What you need to know before you volunteer.

September 6th, 2012 by admin

On Sept 16, 1997, the Volunteer Protection Act of 1997 became active.  Concerned that volunteers have been deterred from offering their services to nonprofit because of liability concerns, Congress went to work to etact a law that would limit volunteer liability.  This federal law is good news for all those who volunteer, or have wanted to volunteer, for nonprofit organizations.

I’d like to volunteer for a nonprofit organization.  Am I protected from liability?

Yes. The Volunteer Protection Act provides liability protection for harm a volunteer may cause as long as:

1)      the volunteer was actign within the scope of his or her volunteer responsibilities;

2)      the volunteer was properly licensed certified or authorized for the activity which caused the harm (if required or appropriate);

3)      the harm was not causedby the willful or criminal misconduct, gross neglience pr consciousness, flagrant indifference to the rights or safety of the person harmed; and

4)      The harm was not caused by the volunteer while operating a motor vehicle, vessel, aircraft or other vehicle for which the state mandates the operator or owner to be licensed or to maintain insurance.

Are there exceptions to volunteer immunity I should know?

The Volunteer Protection Act will not provide immunity if the volunteer has engaged in miscounduct that:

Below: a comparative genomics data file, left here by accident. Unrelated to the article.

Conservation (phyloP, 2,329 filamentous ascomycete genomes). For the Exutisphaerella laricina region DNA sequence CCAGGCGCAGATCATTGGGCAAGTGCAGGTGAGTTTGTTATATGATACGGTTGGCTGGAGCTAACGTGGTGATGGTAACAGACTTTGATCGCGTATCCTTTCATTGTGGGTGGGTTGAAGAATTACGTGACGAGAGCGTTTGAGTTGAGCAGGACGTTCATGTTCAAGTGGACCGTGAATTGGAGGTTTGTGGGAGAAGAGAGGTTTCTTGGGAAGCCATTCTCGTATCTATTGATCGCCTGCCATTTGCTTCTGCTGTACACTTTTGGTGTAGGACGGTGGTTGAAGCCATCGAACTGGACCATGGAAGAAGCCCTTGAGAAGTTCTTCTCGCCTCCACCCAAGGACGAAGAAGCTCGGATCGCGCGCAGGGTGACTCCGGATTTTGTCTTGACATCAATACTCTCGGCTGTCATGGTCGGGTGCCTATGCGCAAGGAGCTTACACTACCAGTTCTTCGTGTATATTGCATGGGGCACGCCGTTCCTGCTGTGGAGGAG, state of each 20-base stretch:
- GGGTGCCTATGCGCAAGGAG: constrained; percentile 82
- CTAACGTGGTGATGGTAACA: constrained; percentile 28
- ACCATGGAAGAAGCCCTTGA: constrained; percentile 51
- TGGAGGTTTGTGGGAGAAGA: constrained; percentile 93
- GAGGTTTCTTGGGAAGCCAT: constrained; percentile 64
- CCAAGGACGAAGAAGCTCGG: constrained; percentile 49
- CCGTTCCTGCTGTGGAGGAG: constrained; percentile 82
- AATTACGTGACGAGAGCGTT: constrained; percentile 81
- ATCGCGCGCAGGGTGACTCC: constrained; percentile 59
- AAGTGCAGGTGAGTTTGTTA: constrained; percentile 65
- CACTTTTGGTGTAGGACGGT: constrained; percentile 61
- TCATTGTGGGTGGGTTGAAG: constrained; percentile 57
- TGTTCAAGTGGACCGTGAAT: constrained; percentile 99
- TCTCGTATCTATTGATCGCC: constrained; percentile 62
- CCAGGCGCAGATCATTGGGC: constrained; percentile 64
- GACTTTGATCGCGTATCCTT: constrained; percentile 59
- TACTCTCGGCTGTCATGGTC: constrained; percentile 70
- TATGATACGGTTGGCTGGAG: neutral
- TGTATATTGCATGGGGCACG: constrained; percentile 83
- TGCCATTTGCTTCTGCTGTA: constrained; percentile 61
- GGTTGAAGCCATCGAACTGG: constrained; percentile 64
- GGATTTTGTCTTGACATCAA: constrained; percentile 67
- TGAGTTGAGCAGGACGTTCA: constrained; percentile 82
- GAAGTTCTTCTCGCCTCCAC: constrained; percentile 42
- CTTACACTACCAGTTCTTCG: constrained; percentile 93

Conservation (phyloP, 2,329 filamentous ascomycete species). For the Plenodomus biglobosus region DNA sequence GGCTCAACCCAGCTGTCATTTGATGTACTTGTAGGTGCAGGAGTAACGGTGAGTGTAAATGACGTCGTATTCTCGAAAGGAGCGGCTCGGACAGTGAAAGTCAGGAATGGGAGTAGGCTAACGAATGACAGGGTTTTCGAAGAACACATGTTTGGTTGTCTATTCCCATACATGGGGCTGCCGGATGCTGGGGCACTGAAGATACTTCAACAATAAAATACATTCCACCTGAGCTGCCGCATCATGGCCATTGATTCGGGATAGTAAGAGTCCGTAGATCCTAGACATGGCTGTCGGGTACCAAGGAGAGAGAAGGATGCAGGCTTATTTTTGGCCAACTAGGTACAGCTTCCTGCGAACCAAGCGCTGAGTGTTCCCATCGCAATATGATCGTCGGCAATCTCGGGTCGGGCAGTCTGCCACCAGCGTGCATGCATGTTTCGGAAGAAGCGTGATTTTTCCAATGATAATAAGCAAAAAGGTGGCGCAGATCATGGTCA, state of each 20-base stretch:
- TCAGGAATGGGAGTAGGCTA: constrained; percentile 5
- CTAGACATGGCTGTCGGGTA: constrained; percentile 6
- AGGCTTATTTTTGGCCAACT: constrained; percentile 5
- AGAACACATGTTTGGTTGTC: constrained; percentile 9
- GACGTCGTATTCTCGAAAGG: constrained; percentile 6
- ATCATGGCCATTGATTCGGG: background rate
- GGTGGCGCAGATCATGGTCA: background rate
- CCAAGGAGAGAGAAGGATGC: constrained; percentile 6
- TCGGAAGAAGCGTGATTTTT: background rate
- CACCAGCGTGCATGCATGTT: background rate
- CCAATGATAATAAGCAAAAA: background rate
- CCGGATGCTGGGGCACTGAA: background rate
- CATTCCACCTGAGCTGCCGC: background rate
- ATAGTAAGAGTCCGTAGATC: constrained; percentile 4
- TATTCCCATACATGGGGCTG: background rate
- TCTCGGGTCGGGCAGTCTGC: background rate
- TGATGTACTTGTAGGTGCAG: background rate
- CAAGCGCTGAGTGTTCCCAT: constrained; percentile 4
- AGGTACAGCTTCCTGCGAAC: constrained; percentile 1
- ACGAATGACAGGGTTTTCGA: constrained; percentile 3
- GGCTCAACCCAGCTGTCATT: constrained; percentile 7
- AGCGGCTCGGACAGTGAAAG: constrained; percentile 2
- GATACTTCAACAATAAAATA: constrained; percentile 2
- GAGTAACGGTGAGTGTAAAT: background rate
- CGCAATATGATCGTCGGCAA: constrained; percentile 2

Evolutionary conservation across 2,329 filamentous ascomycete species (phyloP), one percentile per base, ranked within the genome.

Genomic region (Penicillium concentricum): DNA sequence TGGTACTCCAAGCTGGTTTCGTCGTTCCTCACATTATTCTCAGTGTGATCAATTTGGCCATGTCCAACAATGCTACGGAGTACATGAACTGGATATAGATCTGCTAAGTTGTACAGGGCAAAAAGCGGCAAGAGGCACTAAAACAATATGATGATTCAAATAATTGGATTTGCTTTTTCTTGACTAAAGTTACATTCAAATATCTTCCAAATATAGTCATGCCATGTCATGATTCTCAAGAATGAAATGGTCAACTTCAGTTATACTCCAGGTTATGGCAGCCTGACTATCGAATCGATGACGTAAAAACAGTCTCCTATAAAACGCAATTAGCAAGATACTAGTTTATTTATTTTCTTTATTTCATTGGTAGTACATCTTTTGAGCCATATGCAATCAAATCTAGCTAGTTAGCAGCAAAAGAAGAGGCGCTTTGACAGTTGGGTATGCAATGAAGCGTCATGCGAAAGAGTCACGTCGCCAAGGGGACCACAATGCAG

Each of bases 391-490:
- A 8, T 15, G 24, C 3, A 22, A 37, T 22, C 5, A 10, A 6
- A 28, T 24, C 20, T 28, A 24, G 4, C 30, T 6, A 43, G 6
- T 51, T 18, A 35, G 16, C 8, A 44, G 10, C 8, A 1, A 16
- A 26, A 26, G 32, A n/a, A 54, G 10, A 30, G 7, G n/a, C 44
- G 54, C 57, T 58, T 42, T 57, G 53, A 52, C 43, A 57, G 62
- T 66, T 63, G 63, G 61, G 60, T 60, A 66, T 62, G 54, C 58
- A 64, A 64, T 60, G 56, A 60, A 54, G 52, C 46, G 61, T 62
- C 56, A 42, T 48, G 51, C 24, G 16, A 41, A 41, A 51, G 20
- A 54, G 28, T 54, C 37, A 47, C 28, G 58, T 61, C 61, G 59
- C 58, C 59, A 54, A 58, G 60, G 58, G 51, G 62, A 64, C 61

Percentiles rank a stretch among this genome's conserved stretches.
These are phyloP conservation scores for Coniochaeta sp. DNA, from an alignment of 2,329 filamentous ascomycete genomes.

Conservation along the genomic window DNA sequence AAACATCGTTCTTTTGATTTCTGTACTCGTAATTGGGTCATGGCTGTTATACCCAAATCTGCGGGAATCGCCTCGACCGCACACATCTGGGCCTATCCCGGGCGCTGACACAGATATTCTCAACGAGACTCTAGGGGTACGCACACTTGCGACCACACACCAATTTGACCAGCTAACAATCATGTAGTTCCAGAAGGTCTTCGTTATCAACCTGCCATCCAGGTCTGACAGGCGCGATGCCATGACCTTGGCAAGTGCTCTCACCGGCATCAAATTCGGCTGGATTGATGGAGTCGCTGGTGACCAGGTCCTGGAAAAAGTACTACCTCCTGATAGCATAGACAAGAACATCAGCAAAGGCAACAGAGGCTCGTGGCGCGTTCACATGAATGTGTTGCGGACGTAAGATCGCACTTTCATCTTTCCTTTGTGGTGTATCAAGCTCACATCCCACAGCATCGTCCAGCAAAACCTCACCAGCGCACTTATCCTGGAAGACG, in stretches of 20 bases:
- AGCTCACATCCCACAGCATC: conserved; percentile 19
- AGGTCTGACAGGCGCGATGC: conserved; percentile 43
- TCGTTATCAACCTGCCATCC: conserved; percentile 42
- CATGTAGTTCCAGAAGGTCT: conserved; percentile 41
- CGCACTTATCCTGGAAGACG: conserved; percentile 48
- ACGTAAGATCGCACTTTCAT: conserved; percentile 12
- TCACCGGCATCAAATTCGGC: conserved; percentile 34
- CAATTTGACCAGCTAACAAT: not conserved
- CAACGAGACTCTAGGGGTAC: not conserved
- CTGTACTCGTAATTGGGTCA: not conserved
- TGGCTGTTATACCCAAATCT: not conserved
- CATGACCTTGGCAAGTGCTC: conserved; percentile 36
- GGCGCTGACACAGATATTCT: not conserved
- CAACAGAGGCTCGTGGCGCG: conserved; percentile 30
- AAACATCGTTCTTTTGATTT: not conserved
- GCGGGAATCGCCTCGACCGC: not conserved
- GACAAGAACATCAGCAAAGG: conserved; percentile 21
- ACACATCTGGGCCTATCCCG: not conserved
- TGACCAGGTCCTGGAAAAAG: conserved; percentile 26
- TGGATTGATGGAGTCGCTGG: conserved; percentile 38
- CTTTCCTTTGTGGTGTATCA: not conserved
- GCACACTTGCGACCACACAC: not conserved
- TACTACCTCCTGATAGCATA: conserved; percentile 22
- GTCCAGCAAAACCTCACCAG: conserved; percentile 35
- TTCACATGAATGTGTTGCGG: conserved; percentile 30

1)      Consitutes a crime of violence or an act of international terrorism;

2)      Constitutes a hate crim;

3)      Involves a sexual offense;

4)      Violates a federal or state civil rights law; or

5)      If the volunteer was under the influence of alcohol or drugs at the time.

Do I qualify as a volunteer under the act?

A “volunteer” is defined under the act as an individual performing services for a nonprofit organization or a governmental entity who does not receive compensation (other than reasonable reimburement or allowance for incurred expenses) or any other thing of value in lieu of compensation, in excess of $500 per year.  The term includes a director, officer, trustee or other direct service volunteer.

I volunteer as a director of a nonprofit organization.  Can I expect my honeowners insurance policy or umbrella policy to extend coverage for the harm I may cause as a volunteer?

No.  A homeowners or umbrella policy shoeslittle promise of providing a director or officer any protection in the event that a lawsuit arises.

The reason?  The typical directors and officerslawsuitsinvolves a wrongful act that inflicts financial injury to someone, whereas a homeowner’s policy covers an uinsured whose negligence causes an accident that produces bodily injury or property damage to a plantiff.  The homeowner’s policy, if endorsed, also may provide coverage for personal injury ofeenses, such as libel or slander.

An umbrella policy will proivde the same protection as the homeowners policy, but offers additional coverage limits.  It also may provide you with additional coverage for personal injury protection; however, it is important to check with our agency to varify this.

The Volunteer Protection Act of 1997 is a big step in the right direction to providing volunteers with immunity; however, because there are still some limitations and qualifications on immunity, check with our agency to be sure you have the appropriate insurance coverage.